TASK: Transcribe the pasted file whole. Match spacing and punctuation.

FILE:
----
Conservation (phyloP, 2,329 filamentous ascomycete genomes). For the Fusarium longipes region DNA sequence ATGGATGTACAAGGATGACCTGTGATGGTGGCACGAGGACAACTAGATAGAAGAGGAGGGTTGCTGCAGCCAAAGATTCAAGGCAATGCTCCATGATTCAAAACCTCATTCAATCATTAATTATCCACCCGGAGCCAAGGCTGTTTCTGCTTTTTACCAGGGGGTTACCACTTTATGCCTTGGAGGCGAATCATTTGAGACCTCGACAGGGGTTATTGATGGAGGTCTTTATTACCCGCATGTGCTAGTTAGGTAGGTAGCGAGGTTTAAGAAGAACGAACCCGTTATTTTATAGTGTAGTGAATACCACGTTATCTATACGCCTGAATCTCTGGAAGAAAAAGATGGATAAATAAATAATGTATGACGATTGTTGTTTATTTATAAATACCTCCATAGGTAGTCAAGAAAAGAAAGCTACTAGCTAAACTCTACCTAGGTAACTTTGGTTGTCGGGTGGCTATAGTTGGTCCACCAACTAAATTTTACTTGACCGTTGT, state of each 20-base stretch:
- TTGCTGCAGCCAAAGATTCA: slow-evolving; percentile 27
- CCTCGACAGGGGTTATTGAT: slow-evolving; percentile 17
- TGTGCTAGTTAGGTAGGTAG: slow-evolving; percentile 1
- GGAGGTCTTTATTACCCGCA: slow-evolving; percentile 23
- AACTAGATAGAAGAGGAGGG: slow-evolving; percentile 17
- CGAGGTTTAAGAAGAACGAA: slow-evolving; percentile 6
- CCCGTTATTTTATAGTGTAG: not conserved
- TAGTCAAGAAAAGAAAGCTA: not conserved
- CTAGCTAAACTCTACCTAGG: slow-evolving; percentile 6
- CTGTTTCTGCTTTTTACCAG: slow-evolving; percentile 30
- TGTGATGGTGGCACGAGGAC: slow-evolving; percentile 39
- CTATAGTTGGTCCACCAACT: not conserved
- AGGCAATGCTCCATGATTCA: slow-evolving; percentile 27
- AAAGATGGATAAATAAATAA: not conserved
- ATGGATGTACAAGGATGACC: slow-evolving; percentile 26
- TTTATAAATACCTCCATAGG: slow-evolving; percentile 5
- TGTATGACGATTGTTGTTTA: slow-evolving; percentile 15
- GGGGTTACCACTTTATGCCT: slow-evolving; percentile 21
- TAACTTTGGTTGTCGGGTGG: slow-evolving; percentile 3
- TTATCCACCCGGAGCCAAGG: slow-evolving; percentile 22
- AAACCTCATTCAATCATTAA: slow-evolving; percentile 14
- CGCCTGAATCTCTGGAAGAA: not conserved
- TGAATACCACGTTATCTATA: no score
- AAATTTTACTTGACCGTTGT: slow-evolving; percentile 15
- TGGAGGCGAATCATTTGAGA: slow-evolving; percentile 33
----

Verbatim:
Conservation (phyloP, 2,329 filamentous ascomycete genomes). For the Fusarium longipes region DNA sequence ATGGATGTACAAGGATGACCTGTGATGGTGGCACGAGGACAACTAGATAGAAGAGGAGGGTTGCTGCAGCCAAAGATTCAAGGCAATGCTCCATGATTCAAAACCTCATTCAATCATTAATTATCCACCCGGAGCCAAGGCTGTTTCTGCTTTTTACCAGGGGGTTACCACTTTATGCCTTGGAGGCGAATCATTTGAGACCTCGACAGGGGTTATTGATGGAGGTCTTTATTACCCGCATGTGCTAGTTAGGTAGGTAGCGAGGTTTAAGAAGAACGAACCCGTTATTTTATAGTGTAGTGAATACCACGTTATCTATACGCCTGAATCTCTGGAAGAAAAAGATGGATAAATAAATAATGTATGACGATTGTTGTTTATTTATAAATACCTCCATAGGTAGTCAAGAAAAGAAAGCTACTAGCTAAACTCTACCTAGGTAACTTTGGTTGTCGGGTGGCTATAGTTGGTCCACCAACTAAATTTTACTTGACCGTTGT, state of each 20-base stretch:
- TTGCTGCAGCCAAAGATTCA: slow-evolving; percentile 27
- CCTCGACAGGGGTTATTGAT: slow-evolving; percentile 17
- TGTGCTAGTTAGGTAGGTAG: slow-evolving; percentile 1
- GGAGGTCTTTATTACCCGCA: slow-evolving; percentile 23
- AACTAGATAGAAGAGGAGGG: slow-evolving; percentile 17
- CGAGGTTTAAGAAGAACGAA: slow-evolving; percentile 6
- CCCGTTATTTTATAGTGTAG: not conserved
- TAGTCAAGAAAAGAAAGCTA: not conserved
- CTAGCTAAACTCTACCTAGG: slow-evolving; percentile 6
- CTGTTTCTGCTTTTTACCAG: slow-evolving; percentile 30
- TGTGATGGTGGCACGAGGAC: slow-evolving; percentile 39
- CTATAGTTGGTCCACCAACT: not conserved
- AGGCAATGCTCCATGATTCA: slow-evolving; percentile 27
- AAAGATGGATAAATAAATAA: not conserved
- ATGGATGTACAAGGATGACC: slow-evolving; percentile 26
- TTTATAAATACCTCCATAGG: slow-evolving; percentile 5
- TGTATGACGATTGTTGTTTA: slow-evolving; percentile 15
- GGGGTTACCACTTTATGCCT: slow-evolving; percentile 21
- TAACTTTGGTTGTCGGGTGG: slow-evolving; percentile 3
- TTATCCACCCGGAGCCAAGG: slow-evolving; percentile 22
- AAACCTCATTCAATCATTAA: slow-evolving; percentile 14
- CGCCTGAATCTCTGGAAGAA: not conserved
- TGAATACCACGTTATCTATA: no score
- AAATTTTACTTGACCGTTGT: slow-evolving; percentile 15
- TGGAGGCGAATCATTTGAGA: slow-evolving; percentile 33